Five years on

It is almost exactly five years since the global banking collapse began with the news that the French bank BNP had suspended its sub-prime mortgage funds because of “an evaporation of liquidity“.  The credit crunch had begun, leading to the Great Recession of 2008-9 and now the Long Depression.

Now Robert Shiller has published a new book,  Finance and the Good Society, in which he argues that, even after the crisis, rather than condemning finance, we need to reclaim it for the “common good” (see the interview in May 2012 (http://voxeu.org/vox-talks/finance-and-good-society).  Banks are not all bad.

Robert Shiller is a prominent economist in the US.  The important Case-Shiller US house price index, which he jointly constructed, is named after him.  The index has been a much better indicator of the state of the US housing market than the official indices.  And Shiller was one of the few economists to be ahead of the game in forecasting that the US housing market was in a bubble and heading for a deep fall.

Shiller is a leading proponent of the Keynesian concept of ‘animal spirits’ being the driving force for boom and slump in capitalist society.  Indeed, he wrote a book called just that at the depth of the Great Recession along with George Akerlof (see Shiller’s home page at http://www.econ.yale.edu/~shiller/)).  Both Shiller and Akerlof are supporters of what is fashionably called ‘behavioural economics’ i.e. the changes in a capitalist economy can be best explained by changes in the unpredictable behaviour of consumers and investors.  That sets off a chain of connections for the demand for money, in investment decisions and in spending.  This is the inherent flaw in a modern economy: uncertainty and psychology.  It’s not the drive for profit versus social need, but the psychological perceptions of individuals (for more on this, see my paper, The causes of the Great Recession).  Thus US home price collapse came about because consumers’ ‘animal spirits’ gave way to a bias towards precaution and savings as debt mounted – just like that.

Five years on from the start of the global banking crisis, we read ever yet more about the unending litany of mistakes in ‘rogue trading’, deceipt and corruption that was and is still going on in the major banks of the world.  The latest ‘stone to be turned over’ as RBS chairman Stephen Hester recently put it, is Standard Chartered Bank.  According to the previously little known New York State Financial Services regulator, this British-based bank, a paragon of virtue in the eyes of the City of London, has been engaged in years of deceit and illegal activity against legal sanctions by moving Iranian bank money around the world.

Standard Chartered is regarded as one bank that kept out of the sub-prime crisis and the other speculative messes, because its main activities are in Asia, Africa and the Middle East and not in Europe, Japan or the US.  It just published its annual earnings report, with healthy profits and a smug view from its chief executive, that the bank’s activities were boringly safe because it was so virtuous.  Well, not according to the New York state financial regulator.  In a 27 pp report (http://www.dfs.ny.gov/banking/ea120806.pdf), the regulator found that over a decade Standard Chartered deliberately and systematically laundered bank transactions worth $250bn for various Iranian banks in violation of the international sanctions against the Iranian regime.  According the regulator’s report, the bank reaped “hundreds of millions of dollars in fees”, while “it left the US financial system vulnerable to terrorists, weapons dealers, drug kingpins and corrupt regimes, and deprived law enforcement investigators of crucial information used to track all manner of criminal activity”.  When this activity was questioned at one point, the bank’s UK executive director responded: “Who are you f**** Americans to tell us, the rest of the world, that we’re not going to deal with Iranians.”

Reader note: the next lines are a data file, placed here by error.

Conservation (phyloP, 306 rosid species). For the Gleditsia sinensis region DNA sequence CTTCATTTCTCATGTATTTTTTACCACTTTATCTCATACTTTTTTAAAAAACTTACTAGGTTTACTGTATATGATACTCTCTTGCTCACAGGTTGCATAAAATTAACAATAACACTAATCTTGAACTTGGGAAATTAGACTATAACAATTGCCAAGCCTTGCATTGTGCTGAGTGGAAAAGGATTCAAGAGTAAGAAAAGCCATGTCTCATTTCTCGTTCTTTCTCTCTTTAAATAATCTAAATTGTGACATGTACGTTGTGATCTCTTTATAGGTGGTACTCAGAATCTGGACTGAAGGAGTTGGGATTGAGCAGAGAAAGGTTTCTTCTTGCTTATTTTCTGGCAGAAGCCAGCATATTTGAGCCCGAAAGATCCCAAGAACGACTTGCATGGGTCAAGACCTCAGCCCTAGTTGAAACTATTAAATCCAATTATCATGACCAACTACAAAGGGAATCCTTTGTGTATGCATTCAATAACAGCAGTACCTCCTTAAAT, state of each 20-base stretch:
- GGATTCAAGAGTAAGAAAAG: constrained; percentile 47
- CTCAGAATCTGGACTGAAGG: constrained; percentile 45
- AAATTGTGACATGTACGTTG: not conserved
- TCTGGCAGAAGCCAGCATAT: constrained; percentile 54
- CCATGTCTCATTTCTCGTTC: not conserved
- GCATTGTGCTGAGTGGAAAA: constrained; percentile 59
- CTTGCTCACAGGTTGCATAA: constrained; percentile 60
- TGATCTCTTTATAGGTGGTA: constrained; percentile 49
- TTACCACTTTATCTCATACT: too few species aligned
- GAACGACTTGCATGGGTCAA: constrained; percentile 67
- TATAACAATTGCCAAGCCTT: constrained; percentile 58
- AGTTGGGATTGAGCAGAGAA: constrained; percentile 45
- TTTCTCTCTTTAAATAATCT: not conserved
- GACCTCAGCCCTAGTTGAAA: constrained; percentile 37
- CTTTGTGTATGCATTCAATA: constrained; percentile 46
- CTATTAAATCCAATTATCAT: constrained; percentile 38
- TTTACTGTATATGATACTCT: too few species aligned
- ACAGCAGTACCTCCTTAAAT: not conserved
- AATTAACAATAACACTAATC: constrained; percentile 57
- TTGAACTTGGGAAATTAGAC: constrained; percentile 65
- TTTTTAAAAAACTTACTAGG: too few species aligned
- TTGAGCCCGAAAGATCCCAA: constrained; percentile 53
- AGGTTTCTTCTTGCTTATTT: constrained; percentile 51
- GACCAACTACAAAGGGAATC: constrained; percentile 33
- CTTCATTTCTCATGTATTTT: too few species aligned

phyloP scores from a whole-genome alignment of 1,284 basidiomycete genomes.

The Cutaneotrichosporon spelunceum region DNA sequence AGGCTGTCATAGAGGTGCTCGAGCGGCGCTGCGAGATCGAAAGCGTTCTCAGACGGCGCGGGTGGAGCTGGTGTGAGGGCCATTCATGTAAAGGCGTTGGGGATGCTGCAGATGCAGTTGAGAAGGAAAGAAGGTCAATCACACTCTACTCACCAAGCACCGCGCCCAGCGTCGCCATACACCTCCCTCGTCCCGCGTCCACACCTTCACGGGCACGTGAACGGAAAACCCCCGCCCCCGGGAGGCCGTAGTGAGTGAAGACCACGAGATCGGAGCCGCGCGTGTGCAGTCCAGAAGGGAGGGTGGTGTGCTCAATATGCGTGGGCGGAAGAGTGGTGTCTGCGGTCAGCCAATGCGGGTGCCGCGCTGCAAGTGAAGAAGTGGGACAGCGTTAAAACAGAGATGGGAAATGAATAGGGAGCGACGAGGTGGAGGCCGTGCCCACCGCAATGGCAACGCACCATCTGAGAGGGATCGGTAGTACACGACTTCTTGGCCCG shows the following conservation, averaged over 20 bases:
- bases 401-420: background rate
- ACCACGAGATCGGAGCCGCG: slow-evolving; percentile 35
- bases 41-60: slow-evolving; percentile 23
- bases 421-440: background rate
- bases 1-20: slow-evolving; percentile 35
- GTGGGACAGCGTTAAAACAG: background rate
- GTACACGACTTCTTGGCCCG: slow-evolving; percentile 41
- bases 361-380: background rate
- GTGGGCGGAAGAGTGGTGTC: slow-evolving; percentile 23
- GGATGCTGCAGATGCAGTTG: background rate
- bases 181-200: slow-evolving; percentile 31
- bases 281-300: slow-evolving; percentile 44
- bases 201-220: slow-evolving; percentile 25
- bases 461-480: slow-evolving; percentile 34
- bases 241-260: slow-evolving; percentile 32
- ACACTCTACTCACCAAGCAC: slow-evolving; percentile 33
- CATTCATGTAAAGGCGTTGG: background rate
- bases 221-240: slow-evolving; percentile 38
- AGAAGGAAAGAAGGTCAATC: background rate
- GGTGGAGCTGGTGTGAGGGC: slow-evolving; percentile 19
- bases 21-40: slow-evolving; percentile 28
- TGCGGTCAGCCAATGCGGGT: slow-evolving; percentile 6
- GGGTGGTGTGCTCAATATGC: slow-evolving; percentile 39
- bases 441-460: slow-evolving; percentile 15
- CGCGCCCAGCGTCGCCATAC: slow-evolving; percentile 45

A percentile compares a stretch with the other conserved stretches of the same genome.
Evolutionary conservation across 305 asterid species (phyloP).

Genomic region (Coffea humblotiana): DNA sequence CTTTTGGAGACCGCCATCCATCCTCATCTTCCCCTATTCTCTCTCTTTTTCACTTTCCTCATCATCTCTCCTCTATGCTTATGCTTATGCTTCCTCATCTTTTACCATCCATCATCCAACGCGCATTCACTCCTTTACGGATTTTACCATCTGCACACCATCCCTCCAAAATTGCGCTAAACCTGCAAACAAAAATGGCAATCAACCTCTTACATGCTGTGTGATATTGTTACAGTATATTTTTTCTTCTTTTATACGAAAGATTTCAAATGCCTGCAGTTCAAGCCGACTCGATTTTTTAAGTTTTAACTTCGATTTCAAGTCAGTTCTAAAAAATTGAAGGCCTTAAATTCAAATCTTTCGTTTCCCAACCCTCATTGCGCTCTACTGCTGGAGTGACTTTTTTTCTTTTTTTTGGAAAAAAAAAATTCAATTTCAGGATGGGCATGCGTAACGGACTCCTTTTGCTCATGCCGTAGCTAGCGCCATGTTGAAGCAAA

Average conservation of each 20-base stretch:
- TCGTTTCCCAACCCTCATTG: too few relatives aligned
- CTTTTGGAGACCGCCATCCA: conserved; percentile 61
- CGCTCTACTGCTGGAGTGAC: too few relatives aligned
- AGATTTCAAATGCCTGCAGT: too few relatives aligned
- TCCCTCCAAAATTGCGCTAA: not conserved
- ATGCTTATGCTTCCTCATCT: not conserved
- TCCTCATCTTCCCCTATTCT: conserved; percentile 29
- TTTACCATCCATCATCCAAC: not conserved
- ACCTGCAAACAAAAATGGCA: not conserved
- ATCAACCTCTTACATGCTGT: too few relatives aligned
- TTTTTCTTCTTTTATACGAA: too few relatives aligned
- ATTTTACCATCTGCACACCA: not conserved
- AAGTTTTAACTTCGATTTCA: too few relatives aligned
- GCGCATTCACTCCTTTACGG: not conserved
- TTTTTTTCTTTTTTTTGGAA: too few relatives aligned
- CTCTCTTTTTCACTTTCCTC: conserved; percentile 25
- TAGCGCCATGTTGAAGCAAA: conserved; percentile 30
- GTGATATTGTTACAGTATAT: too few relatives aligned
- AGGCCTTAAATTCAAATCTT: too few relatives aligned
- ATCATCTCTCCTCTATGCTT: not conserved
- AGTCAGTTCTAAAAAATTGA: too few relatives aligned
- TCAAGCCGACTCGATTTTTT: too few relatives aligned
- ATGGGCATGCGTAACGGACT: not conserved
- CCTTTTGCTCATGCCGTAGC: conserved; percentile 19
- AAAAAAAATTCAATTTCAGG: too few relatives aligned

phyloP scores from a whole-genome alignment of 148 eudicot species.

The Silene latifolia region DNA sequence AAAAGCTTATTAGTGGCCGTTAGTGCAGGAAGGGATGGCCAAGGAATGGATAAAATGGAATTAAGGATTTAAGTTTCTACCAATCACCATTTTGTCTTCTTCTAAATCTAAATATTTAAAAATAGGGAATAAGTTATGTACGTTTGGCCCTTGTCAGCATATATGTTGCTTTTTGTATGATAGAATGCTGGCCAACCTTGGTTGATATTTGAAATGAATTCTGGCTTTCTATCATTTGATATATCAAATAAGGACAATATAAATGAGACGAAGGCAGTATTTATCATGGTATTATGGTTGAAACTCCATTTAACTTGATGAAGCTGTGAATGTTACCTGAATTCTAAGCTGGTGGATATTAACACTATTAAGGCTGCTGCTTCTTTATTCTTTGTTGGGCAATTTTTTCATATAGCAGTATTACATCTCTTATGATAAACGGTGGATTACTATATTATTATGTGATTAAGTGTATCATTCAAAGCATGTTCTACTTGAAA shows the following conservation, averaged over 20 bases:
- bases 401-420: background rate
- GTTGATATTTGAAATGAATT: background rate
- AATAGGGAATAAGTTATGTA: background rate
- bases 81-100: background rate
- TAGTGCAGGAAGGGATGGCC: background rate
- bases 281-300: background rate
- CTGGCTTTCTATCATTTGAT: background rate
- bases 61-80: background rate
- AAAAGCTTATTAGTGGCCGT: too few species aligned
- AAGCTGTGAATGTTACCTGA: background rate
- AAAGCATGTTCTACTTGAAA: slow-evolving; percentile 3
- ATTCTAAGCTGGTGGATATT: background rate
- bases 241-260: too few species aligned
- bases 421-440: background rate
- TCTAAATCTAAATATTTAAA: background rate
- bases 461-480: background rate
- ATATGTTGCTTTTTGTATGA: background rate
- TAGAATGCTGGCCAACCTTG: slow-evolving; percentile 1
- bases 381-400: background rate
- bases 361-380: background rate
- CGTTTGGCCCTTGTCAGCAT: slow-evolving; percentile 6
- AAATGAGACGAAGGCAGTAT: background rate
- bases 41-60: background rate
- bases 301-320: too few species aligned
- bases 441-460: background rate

There is now a public relations campaign designed to dismiss the findings of the New York regulator.  First, Standard Chartered says that the regulator has got it all wrong and only about $14m was illegally transacted over the years – so that’s all right then!  Then the story is that the New York regulator is a piddly upstart not to be mentioned in the same breath with the mighty Federal Reserve or the US treasury which have not complained in public about Standard Chartered’s activities.  The head of the New York regulator is just doing this for publicity and electoral advantage with upcoming polls.

The US treasury knew about the bank’s’ Iranian transactions but it was dealing with the bank behind closed doors – apparently, these sorts of things should not be brought into the open.  It is better that they are dealt with in a nice Wall Street clubby atmosphere in case it damages the reputation of the bank and banking in general(!). The New York regulator has not kept to ‘club rules’ and the result has been a 25% drop in the bank’s stock price.  Finally, there is the accusation that all these recent revelations about Barclays (Libor), HSBC (drug laundering) and now Standard Chartered are an attack on the City of London by devious Americans trying to establish New York as the prime centre of finance  capital.  It’s an American plot!